Category Archives: chutney

Sweet and Sour Ginger Chutney

Raw ginger has a very pungent flavor. It needs to be tempered with tamarind juice and jaggery (or brown sugar) to make it palatable.

This is my first attempt to make this chutney. Contrary to the Sweet and Sour Ginger Pickle, I posted a few weeks ago, this one is easy, short lived and goes well with vada. It is a very typical Andhra dish that is served during events such as weddings, funerals and other events. It is very often served with plain vada. Not to say  it can’t be served with other vada types.
vada

Ingredients:

2-4 in of ginger stalk, peeled and chopped
1/2-2/3 cup tamarind sauce
3-4 tbsp brown sugar or 1-2 cubes jaggary

Tempering:

1 tbsp oil
1 tsp urad dal
1/2 tsp mustard seeds
1/2 tsp cumin seeds
1-2 dry red chillies
dash of tumeric
dash of asaphoetida
a few curry leaves

I previously provided a recipe for the Sweet and Sour Ginger Pickle that can last months and years. Contrary to that, this is a short lived recipe, that is quick to make and lasts up to a week.

Add the chopped ginger to a blender, along with tamarind juice and jaggery and blend till smooth. Adjust tamarind juice and sugar to personal preference. Transfer to a bowl. Season with salt.

Meanwhile, heat oil in a pan. Add turmeric, asaphoetida, urad dal, mustard seeds, cumin seeds and dry red chilli. Fry till lightly golden. Add some curry leaves and leave for another minute.

Transfer to the bowl containing the ginger paste. Mix well. Adjust tamarind juice, sweetness, and salt.

Serve with some fresh vada!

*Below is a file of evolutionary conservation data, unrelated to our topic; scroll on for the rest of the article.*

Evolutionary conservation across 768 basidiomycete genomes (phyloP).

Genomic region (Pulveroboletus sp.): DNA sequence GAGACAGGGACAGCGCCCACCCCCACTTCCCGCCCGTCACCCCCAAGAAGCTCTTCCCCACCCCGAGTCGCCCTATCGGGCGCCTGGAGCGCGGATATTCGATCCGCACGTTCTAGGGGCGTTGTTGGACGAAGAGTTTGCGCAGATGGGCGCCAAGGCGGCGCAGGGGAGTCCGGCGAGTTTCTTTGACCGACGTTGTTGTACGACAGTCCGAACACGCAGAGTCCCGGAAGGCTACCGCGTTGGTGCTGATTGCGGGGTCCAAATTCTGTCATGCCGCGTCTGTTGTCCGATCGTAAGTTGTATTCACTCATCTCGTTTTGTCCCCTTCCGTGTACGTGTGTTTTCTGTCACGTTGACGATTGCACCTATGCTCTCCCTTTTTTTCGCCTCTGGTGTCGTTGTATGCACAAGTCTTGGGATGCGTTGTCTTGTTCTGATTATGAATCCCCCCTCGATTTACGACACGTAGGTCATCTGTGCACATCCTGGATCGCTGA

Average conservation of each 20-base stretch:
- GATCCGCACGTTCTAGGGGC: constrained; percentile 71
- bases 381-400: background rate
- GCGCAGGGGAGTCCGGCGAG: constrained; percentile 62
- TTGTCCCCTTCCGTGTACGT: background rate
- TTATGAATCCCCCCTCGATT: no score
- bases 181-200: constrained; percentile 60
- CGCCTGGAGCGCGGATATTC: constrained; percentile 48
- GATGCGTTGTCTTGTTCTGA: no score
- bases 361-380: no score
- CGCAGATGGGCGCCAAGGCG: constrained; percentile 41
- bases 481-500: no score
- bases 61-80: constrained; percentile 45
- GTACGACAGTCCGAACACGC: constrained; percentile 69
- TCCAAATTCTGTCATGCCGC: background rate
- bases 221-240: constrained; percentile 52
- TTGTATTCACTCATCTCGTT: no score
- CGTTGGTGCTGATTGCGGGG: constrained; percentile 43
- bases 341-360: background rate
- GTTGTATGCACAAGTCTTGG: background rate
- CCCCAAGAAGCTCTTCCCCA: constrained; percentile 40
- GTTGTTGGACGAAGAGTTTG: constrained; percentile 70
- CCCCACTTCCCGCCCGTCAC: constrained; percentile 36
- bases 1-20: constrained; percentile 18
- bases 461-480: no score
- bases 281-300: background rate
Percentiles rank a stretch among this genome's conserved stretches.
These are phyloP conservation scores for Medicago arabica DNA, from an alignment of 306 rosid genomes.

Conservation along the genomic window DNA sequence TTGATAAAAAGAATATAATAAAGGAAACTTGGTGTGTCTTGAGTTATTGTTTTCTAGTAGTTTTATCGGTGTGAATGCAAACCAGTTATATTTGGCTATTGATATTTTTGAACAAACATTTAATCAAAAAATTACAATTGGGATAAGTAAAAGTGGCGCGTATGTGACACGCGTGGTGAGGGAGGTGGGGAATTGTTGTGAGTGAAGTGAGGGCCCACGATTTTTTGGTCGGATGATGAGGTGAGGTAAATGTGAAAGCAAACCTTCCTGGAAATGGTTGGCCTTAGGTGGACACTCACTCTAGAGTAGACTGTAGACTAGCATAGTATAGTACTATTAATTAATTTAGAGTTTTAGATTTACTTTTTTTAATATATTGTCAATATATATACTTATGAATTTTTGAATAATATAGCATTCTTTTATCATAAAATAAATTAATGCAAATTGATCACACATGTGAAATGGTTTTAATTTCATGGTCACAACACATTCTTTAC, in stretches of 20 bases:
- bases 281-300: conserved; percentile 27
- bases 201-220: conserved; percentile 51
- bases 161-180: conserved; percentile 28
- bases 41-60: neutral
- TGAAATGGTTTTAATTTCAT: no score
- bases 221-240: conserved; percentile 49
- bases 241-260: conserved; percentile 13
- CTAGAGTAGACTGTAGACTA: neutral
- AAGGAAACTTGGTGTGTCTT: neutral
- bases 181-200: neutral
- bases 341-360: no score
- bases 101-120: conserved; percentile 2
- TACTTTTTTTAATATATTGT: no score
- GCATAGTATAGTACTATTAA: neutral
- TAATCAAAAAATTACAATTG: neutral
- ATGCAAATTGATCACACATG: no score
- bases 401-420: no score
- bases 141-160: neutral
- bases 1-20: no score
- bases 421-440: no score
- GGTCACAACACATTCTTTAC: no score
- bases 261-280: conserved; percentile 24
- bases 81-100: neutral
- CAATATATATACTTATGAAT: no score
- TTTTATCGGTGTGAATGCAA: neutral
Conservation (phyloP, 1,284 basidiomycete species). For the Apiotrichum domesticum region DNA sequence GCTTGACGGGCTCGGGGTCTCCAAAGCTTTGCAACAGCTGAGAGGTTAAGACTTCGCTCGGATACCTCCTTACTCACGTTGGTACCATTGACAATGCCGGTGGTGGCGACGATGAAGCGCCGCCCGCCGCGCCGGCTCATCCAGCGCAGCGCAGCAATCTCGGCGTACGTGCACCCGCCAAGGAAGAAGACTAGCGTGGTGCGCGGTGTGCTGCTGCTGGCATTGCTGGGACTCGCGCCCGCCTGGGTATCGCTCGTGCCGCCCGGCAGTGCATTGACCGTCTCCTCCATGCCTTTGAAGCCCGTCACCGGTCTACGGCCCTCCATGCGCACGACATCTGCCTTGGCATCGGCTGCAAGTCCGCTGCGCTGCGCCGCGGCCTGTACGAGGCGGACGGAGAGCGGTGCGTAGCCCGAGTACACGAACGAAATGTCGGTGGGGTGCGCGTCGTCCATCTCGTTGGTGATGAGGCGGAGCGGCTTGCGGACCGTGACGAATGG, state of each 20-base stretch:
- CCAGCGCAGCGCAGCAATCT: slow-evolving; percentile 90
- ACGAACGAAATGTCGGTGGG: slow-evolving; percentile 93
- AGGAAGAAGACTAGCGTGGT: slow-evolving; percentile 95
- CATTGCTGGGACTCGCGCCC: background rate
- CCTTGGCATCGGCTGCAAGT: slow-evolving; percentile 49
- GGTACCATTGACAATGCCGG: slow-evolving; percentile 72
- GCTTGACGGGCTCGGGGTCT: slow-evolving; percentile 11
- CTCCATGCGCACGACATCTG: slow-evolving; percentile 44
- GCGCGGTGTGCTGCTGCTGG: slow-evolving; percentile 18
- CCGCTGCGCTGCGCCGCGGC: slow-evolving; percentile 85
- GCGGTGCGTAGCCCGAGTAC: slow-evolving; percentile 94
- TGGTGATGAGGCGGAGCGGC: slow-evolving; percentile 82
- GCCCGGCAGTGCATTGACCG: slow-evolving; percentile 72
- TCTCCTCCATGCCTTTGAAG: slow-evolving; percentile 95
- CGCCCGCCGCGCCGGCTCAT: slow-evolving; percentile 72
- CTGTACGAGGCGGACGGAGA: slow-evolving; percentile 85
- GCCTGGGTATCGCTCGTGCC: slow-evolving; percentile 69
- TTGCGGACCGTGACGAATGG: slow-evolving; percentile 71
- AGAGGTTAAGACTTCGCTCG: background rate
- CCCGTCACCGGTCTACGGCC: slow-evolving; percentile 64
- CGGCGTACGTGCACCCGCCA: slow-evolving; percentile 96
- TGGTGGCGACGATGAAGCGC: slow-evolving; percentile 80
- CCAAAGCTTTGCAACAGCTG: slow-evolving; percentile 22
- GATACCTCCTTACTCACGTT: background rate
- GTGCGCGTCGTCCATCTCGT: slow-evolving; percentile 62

Note: You can make a roasted sesame chutney, by replacing the ginger with roasted sesame which is another traditional chutney that is served at events.

Spicy Kale and Pea Uttapam

It is March. St Paddy’s Day. Believe it or not, a snow day in the Mid-Atlantic!

w1I had ample free time, and some left over Idli batter to play with, and green was in my mind ūüôā

w4Ingredients
2-3 tbsp Idli batter
1/4 white or yellow onion chopped fine
a handful of frozen green peas rinsed
a handful of organic Tuscan kale chopped fine
1 green jalapeno chopped fine
a few sprigs of green cilantro chopped fine
4-6 cherry tomatoes sliced (optional)…. I love a colorful palate ūüôā

Mix all ingredients. Add water as needed to lighten the batter.

w2Place a flat  non-stick pan on the stove on medium heat. Add 1 tbsp oil to grease the pan. Add the mixed batter and spread evenly with a spoon. Add additional oil as needed. Cover with a plate and cook until the side is lightly browned.

w3Flip and cook the other side until lightly golden, adding oil as needed,

w5Serve warm with chutney. Can be eaten stand alone or serve with a chutney such as peanut, coconut or mango. Or sweet ginger pickle my favorite!

w4Use any Idli batter: With brown rice or with the usual idli rava. Since I first made brown rice Idli batter, I rarely make any other. It’s healthy and good for you. Try it!

See Also:
Uttappam
Brown Rice with Cabbage Uttappam
Brown Rice Brussels Sprouts Uttappam
Brown Rice and Whole Black Gram Uttappam

Green Mango and Coconut Chutney

It has been a dreary Saturday with rain on and off and grey skies. Times such as those, it is comforting to stay indoors, tucked away with good books to read, a warm cup of tea or coffee and endearing comfort food.

South Indian chutneys are made following a very similar recipe. The same recipe works great with mango only, coconut only or a combination of the two. Any coconut chutney is best with fresh coconut kernel. But breaking a coconut shell and extracting the kernel can be a cumbersome process. The next best, is to use frozen coconut.